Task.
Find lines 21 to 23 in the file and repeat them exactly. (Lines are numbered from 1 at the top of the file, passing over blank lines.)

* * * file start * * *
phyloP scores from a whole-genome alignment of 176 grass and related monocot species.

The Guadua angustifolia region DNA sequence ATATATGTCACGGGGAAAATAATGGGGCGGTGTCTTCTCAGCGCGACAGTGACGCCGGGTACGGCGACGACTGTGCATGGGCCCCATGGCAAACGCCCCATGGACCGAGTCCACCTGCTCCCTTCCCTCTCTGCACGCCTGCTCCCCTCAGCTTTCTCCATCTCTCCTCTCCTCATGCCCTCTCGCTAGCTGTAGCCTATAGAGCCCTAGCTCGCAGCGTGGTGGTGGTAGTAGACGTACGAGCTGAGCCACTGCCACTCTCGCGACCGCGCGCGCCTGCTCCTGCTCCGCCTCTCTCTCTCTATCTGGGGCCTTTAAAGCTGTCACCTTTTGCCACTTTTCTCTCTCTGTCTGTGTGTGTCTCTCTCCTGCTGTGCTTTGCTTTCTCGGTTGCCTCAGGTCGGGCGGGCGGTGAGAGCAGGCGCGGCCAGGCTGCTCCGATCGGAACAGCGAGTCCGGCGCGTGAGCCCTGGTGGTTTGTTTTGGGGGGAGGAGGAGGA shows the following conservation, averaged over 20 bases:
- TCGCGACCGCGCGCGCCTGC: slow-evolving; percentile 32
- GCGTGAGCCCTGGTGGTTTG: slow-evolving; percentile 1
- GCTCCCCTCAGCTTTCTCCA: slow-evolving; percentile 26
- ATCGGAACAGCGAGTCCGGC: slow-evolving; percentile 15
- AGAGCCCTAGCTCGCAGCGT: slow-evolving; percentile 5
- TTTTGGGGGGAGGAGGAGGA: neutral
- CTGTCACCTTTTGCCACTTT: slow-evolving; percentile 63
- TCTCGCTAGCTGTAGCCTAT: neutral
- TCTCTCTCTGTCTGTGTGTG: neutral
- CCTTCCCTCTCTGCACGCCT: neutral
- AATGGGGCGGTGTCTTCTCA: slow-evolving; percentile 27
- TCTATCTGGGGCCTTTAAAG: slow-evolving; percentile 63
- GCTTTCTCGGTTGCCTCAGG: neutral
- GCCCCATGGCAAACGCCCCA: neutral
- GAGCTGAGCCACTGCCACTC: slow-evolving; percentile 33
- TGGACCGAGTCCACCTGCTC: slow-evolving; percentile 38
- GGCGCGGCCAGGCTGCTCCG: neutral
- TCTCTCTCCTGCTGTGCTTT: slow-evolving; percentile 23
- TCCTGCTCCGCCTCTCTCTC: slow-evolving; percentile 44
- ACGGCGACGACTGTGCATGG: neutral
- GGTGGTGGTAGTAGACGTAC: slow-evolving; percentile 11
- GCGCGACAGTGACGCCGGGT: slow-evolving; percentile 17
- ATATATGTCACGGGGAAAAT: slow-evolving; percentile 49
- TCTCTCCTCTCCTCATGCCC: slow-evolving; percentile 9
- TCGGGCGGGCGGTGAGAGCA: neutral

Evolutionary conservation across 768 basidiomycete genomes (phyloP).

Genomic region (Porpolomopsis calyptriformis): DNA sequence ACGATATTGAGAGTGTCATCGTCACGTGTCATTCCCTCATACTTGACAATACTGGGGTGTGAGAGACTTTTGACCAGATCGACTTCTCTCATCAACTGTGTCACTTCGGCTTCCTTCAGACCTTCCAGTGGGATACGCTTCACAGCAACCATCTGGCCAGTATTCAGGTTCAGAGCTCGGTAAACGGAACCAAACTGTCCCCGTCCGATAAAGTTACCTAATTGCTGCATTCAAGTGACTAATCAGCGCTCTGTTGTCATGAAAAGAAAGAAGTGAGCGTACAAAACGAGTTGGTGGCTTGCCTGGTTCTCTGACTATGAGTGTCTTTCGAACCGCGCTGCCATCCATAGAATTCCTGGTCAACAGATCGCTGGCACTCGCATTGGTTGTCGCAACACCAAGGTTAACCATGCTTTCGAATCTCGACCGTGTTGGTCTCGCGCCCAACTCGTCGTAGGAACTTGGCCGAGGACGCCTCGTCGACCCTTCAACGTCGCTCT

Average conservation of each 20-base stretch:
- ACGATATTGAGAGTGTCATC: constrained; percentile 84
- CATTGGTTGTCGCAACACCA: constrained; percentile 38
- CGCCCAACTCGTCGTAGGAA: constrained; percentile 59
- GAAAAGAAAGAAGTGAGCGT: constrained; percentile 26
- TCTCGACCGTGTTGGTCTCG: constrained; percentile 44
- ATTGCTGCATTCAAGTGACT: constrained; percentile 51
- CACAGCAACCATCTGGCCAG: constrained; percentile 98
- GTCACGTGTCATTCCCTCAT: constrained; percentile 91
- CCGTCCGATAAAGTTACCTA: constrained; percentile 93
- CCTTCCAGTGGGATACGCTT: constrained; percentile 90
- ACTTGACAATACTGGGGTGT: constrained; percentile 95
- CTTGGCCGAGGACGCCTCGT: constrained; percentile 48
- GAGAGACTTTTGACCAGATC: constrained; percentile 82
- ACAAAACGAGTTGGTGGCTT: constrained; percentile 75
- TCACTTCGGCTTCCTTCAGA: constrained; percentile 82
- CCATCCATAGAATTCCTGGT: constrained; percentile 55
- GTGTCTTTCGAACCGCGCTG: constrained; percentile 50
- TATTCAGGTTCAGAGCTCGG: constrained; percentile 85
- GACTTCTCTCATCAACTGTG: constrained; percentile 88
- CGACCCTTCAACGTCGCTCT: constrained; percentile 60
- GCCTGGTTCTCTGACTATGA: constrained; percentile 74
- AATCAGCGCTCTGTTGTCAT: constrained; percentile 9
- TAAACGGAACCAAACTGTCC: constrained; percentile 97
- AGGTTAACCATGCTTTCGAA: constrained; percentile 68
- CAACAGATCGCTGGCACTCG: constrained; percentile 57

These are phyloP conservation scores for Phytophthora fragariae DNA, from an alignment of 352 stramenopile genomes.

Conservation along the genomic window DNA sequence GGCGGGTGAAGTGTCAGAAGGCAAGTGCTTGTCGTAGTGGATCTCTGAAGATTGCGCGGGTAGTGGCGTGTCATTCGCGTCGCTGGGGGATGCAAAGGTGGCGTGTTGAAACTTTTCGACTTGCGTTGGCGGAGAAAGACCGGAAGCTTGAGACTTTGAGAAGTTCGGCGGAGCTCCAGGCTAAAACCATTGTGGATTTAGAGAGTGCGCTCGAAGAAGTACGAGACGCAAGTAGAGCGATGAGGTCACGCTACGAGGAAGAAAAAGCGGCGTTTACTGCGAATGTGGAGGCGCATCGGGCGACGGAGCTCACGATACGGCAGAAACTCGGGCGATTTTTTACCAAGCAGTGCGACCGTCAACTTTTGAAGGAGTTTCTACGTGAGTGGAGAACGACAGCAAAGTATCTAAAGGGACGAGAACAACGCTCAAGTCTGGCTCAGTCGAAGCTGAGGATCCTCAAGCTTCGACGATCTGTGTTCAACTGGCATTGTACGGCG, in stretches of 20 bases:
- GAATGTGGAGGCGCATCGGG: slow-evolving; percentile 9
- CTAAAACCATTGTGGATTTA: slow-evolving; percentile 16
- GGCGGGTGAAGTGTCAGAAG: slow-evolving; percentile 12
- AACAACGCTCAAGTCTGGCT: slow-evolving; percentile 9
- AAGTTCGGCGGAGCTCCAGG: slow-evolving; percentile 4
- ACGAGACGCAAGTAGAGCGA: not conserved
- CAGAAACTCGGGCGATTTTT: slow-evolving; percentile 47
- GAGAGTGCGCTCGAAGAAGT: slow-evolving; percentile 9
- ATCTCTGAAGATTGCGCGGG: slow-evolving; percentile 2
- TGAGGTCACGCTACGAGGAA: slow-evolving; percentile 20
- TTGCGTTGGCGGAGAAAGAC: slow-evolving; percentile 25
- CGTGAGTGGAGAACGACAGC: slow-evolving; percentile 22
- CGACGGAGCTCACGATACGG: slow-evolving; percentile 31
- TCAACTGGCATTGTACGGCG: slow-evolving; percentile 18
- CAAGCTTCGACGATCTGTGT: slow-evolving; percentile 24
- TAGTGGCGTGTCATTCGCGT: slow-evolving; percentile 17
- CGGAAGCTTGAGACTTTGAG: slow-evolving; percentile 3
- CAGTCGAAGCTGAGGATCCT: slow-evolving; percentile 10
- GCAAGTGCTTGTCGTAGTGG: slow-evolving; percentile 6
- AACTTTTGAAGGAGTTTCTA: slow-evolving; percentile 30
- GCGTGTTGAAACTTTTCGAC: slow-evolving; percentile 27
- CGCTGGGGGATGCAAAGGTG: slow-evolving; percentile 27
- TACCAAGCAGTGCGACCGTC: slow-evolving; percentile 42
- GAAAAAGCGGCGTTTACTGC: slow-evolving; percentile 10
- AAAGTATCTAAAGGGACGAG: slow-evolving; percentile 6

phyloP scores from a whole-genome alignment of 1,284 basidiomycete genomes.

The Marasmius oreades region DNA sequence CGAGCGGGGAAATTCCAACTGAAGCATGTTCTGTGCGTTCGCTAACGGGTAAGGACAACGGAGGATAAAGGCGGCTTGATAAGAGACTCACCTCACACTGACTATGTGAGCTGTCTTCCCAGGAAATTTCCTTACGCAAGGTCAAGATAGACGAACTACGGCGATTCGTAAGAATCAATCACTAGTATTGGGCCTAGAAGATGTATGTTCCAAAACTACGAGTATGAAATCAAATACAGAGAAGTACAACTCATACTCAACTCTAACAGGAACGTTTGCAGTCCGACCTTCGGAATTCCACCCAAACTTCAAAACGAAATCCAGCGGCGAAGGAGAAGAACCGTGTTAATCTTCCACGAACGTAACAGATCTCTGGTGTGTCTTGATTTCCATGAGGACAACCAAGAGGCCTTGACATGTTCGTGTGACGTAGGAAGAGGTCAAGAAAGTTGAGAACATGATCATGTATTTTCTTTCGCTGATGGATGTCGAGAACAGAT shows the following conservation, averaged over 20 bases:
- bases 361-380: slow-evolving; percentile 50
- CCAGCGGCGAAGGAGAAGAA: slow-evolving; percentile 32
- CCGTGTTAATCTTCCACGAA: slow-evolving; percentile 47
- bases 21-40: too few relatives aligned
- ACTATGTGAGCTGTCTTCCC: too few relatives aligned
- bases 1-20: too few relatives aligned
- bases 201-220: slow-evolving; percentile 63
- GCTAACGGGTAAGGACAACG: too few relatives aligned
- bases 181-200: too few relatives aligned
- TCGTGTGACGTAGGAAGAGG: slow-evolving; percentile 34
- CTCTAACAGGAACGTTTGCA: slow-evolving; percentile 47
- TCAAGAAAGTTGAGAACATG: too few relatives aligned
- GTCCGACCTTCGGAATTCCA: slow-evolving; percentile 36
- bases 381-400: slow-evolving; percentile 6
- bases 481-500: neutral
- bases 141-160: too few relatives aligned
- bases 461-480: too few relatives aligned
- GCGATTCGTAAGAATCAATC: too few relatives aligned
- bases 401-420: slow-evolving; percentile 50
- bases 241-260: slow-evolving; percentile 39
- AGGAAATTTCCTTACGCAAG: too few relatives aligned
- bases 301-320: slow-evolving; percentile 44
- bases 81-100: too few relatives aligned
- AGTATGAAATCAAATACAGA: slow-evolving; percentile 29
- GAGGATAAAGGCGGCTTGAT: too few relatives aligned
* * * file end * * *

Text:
- TCCTGCTCCGCCTCTCTCTC: slow-evolving; percentile 44
- ACGGCGACGACTGTGCATGG: neutral
- GGTGGTGGTAGTAGACGTAC: slow-evolving; percentile 11